Friday, January 15, 2016

Twin Falls powerhouse completion expected this summer

We expect to begin commercial operation of the new powerhouse at the aging Twin Falls hydro plant this summer. The plant borders Wisconsin and the Upper Peninsula of Michigan on the Menominee River.

Built in 1912, the dam is licensed to operate to 2040. The powerhouse was built at the same time, but its condition is such that it won't be able to operate for the license duration. Various repairs and upgrades to the dam and spillway structures have been completed since the mid-1960s, and now the powerhouse is being addressed.

The new powerhouse is being built on the Wisconsin side of the Menominee River to replace the current one on the Michigan side. The project also includes additional spillway capacity to meet current Federal Energy Regulatory Commission (FERC) safety standards.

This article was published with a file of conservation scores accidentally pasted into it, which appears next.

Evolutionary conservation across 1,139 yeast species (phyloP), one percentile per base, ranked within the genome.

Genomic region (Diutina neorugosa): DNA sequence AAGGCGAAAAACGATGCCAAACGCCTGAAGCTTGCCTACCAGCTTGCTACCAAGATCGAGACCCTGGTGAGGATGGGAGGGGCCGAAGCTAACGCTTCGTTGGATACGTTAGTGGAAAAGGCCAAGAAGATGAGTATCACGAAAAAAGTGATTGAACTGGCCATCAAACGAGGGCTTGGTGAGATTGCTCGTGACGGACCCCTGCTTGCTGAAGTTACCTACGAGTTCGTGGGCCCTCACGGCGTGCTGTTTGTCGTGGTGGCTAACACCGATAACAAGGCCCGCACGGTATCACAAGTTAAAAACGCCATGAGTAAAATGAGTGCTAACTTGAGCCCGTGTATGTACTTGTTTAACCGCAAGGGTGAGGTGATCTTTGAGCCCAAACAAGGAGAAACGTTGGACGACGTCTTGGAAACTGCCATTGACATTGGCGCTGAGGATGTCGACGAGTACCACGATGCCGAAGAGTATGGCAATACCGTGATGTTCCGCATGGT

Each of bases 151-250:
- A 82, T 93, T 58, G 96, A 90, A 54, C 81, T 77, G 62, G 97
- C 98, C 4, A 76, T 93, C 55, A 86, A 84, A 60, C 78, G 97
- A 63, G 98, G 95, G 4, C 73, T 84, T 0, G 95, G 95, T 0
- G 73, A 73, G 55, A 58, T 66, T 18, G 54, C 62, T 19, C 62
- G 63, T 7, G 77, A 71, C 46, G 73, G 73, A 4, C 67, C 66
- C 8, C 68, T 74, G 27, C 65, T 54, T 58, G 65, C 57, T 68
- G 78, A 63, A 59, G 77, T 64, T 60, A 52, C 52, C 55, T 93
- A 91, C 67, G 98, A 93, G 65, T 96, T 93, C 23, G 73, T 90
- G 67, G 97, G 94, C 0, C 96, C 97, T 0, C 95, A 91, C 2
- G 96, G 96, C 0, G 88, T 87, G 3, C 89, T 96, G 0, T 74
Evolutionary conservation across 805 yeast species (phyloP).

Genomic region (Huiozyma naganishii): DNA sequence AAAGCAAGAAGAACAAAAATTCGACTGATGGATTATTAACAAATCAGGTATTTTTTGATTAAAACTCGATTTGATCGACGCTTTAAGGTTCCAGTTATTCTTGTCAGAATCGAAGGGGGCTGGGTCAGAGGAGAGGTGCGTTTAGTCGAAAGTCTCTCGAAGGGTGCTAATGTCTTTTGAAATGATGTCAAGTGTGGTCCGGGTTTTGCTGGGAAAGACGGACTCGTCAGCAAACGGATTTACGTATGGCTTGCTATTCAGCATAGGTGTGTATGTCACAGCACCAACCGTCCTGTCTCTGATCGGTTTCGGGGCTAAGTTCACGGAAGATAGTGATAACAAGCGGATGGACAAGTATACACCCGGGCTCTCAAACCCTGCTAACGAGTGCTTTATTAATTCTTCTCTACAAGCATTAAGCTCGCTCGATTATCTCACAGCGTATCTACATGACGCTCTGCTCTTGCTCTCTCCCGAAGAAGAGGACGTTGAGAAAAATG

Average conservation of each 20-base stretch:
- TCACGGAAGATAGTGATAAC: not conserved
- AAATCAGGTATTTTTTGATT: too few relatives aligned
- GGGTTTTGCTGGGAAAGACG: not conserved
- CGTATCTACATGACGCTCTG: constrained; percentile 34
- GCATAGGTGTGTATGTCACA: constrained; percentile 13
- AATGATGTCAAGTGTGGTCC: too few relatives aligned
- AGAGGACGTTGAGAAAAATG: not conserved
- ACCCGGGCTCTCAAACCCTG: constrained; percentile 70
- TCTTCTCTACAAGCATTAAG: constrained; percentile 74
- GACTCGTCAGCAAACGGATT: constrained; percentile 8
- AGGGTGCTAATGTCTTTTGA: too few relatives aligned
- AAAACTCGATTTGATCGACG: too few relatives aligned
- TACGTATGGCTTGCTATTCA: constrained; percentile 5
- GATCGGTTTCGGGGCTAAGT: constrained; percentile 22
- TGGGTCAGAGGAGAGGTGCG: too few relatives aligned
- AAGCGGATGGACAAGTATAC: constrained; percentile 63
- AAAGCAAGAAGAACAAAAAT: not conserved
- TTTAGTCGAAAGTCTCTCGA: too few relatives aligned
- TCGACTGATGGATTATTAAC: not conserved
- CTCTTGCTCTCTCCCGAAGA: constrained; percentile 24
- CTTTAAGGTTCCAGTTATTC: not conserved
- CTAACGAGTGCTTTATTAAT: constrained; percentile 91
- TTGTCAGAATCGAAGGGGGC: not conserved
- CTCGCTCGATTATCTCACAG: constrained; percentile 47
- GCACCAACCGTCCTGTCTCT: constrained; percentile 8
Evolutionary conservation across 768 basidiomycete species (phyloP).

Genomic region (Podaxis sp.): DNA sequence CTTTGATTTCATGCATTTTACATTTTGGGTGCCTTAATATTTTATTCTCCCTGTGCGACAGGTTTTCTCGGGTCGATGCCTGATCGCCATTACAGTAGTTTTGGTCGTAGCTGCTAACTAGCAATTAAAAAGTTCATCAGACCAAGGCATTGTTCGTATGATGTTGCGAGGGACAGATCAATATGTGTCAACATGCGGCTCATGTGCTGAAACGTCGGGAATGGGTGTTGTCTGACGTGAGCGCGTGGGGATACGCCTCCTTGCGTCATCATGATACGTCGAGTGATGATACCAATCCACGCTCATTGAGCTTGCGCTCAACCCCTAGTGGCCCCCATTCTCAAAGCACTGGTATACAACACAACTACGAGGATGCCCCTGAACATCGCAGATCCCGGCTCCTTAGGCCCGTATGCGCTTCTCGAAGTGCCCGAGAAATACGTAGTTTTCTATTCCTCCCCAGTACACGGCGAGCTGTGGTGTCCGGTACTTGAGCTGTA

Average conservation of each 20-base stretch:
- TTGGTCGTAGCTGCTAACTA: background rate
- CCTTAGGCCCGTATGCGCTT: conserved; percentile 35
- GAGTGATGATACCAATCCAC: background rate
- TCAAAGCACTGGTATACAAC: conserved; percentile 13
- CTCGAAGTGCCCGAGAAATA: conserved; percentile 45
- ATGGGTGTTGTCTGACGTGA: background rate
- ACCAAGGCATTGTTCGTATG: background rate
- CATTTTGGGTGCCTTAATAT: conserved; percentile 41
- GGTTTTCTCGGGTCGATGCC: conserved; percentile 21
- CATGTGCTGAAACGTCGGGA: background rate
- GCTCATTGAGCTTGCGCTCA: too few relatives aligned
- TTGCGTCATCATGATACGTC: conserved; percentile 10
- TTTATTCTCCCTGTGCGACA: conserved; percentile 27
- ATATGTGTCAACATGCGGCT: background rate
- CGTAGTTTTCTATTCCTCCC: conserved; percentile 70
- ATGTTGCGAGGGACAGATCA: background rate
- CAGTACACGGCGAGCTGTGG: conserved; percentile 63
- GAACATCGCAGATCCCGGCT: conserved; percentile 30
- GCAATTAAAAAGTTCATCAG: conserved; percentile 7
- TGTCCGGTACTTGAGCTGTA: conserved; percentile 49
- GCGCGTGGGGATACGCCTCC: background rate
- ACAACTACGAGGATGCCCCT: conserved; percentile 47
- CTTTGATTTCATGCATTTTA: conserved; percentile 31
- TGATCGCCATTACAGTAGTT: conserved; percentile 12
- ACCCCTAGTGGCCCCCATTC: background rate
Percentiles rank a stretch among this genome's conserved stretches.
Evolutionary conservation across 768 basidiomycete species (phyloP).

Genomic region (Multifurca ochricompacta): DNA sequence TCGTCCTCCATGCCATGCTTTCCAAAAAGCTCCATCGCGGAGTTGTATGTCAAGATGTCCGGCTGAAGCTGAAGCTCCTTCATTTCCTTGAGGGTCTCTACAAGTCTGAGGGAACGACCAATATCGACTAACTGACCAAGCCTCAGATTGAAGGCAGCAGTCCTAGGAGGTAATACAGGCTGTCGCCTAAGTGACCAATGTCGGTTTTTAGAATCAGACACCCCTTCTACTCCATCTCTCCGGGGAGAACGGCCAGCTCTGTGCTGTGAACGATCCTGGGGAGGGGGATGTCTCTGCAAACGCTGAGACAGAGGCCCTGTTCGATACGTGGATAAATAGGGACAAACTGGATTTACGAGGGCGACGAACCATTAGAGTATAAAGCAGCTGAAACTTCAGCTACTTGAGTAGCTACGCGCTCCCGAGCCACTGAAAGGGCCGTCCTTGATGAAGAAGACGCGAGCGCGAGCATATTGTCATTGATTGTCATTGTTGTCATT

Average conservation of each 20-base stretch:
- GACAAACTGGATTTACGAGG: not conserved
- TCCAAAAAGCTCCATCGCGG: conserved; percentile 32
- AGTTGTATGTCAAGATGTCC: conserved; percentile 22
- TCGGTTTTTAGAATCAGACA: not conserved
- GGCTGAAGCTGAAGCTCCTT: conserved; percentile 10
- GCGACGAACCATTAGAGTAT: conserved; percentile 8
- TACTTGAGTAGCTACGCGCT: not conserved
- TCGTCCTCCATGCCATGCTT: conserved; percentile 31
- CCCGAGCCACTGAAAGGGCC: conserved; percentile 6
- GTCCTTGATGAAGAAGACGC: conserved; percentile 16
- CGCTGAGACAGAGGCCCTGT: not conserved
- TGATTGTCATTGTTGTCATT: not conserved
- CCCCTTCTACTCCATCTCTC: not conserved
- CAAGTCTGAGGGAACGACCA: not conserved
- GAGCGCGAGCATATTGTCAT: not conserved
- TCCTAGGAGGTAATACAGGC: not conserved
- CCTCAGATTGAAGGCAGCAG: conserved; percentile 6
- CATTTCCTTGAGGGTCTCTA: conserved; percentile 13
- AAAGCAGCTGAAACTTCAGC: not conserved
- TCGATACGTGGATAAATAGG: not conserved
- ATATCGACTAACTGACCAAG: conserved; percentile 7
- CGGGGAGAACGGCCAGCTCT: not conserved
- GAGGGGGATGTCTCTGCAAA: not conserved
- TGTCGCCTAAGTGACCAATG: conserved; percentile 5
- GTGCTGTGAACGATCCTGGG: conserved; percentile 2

Building on the opposite side of the river allows the existing plant to continue generating electricity during the time the new powerhouse is be built.

Maintaining the current powerhouse during construction also allows water passage during winter. Although spillway gates can freeze in the last position set during the winter, water passing through the powerhouse turbines in winter is adjusted to comply with FERC license requirements. If the existing powerhouse had been removed to make way for new construction, we would have been unable to manage the river through the powerhouse during the two winter seasons of construction.

New powerhouse construction required multiple approvals, including:
  • License amendment issued by FERC. 
  • Certificate of Authority from the Public Service Commission of Wisconsin. 
  • Permits from Wisconsin Department of Natural Resources, Michigan Department of Environmental Quality and U.S. Army Corps of Engineers. 
  • Consultation with state historic preservation groups and Native American tribes. 
After obtaining the required amendments and permits, powerhouse construction began in 2014. The old powerhouse will be taken down in the summer of 2017.

Drone view of Twin Falls construction site

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